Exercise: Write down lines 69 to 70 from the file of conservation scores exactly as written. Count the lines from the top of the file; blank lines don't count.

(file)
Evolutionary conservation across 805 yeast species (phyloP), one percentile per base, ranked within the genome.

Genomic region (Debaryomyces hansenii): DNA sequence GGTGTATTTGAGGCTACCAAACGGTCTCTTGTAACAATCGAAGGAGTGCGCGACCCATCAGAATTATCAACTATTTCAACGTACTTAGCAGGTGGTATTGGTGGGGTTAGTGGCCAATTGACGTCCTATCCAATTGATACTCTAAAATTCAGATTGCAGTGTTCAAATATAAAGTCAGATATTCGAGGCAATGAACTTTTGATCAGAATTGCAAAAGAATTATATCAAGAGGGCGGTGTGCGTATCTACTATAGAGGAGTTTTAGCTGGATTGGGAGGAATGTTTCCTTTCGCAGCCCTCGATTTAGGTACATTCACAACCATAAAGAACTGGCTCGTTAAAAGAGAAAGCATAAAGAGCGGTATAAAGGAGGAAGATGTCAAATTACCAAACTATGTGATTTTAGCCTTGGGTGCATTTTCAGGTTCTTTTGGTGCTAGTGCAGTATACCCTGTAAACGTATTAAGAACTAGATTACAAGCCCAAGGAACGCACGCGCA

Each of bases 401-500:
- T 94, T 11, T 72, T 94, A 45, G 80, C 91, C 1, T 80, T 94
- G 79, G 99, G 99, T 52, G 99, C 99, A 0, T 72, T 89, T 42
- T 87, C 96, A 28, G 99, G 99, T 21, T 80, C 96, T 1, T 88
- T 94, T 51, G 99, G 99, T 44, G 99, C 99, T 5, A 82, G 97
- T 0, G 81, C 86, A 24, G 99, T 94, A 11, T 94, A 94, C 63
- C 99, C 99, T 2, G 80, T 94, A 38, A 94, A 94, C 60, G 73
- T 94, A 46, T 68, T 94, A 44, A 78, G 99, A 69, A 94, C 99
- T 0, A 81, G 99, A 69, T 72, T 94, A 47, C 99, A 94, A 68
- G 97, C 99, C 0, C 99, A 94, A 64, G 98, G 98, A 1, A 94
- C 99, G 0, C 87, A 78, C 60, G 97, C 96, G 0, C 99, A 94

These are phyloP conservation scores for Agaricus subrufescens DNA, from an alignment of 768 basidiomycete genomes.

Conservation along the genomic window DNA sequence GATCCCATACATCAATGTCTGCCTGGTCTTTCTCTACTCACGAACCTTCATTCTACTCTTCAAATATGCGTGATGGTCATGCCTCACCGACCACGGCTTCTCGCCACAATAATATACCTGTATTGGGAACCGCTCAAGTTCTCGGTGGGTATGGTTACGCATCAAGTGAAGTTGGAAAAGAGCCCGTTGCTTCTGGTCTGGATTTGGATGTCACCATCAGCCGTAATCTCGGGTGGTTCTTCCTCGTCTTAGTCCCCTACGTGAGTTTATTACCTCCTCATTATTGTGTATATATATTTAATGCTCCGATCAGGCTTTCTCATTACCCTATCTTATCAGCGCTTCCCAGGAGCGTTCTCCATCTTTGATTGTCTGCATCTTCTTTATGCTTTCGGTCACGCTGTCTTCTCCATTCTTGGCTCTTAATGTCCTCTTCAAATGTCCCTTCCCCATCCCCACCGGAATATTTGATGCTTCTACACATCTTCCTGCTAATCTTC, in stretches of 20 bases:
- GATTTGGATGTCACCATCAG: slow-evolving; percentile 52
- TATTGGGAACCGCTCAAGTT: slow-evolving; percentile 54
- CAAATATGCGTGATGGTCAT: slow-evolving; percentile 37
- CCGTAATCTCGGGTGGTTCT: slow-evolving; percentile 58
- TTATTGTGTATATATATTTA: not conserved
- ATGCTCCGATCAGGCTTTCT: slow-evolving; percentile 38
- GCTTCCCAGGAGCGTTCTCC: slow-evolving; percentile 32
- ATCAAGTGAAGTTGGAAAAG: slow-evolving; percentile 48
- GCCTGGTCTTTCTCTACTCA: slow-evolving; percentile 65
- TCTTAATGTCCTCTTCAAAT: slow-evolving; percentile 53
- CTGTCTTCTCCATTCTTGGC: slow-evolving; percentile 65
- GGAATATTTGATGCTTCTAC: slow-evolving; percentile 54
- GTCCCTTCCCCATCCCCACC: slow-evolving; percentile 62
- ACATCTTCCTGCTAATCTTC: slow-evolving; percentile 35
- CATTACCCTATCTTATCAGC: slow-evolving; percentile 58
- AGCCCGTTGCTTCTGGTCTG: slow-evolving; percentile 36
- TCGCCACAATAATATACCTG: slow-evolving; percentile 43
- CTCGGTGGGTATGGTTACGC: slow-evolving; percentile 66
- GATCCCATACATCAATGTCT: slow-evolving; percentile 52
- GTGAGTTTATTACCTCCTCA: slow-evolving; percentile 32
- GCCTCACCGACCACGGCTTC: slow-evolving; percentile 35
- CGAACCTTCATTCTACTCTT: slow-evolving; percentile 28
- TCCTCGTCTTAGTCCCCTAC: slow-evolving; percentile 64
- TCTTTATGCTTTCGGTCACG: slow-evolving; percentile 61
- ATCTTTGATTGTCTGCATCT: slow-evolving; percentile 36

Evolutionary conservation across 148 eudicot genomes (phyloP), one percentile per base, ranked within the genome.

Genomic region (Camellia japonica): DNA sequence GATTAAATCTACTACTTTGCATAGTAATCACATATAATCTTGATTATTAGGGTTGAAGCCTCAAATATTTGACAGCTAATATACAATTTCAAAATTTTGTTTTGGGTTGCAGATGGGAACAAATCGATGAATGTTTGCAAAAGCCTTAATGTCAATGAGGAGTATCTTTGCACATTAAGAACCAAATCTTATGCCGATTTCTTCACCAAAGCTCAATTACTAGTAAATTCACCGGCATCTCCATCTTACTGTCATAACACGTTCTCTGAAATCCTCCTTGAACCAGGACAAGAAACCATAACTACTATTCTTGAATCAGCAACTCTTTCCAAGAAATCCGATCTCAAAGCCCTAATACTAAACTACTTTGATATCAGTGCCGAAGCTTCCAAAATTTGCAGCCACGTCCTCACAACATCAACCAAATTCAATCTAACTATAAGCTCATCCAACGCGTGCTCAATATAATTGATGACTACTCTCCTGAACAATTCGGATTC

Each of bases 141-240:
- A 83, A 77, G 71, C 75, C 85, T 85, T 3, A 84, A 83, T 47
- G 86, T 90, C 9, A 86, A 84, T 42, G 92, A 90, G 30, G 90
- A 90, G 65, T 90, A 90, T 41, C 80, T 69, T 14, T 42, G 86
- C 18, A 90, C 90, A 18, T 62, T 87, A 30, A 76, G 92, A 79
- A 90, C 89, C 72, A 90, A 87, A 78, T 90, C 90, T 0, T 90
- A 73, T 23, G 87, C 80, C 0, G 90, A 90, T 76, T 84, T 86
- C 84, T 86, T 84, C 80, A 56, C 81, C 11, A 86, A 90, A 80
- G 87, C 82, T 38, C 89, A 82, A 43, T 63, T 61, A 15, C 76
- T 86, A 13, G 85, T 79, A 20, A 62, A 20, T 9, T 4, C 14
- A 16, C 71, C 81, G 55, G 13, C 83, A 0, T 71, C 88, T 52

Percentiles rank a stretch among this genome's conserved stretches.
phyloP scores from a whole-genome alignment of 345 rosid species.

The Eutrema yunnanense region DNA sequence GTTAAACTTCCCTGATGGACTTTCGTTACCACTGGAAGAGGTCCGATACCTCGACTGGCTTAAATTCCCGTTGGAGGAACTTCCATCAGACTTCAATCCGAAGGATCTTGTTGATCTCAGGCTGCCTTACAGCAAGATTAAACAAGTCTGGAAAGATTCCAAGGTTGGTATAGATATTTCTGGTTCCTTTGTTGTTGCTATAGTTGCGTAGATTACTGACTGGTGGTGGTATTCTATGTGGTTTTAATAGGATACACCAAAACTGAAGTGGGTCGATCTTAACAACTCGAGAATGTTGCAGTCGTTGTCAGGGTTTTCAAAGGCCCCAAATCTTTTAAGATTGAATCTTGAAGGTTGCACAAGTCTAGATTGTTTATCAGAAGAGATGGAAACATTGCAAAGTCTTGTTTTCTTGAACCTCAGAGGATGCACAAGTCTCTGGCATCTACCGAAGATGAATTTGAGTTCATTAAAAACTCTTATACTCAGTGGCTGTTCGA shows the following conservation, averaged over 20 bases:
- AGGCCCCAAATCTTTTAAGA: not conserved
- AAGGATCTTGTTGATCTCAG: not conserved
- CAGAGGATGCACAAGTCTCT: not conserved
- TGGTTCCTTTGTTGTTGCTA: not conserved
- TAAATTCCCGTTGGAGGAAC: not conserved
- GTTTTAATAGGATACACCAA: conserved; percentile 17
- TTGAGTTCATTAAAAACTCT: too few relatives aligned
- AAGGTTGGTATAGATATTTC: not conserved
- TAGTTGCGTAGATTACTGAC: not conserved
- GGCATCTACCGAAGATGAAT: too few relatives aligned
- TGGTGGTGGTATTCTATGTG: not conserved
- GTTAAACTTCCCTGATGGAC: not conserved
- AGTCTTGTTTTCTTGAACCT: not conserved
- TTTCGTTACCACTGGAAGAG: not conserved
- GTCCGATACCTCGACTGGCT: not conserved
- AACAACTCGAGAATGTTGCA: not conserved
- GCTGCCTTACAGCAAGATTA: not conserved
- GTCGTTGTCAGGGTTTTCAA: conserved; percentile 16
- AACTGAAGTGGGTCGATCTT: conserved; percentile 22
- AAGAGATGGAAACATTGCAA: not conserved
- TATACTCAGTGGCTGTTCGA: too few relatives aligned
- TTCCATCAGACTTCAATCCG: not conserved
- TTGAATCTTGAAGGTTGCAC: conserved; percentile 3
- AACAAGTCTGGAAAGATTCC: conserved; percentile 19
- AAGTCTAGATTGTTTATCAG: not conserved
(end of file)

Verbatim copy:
- AGTCTTGTTTTCTTGAACCT: not conserved
- TTTCGTTACCACTGGAAGAG: not conserved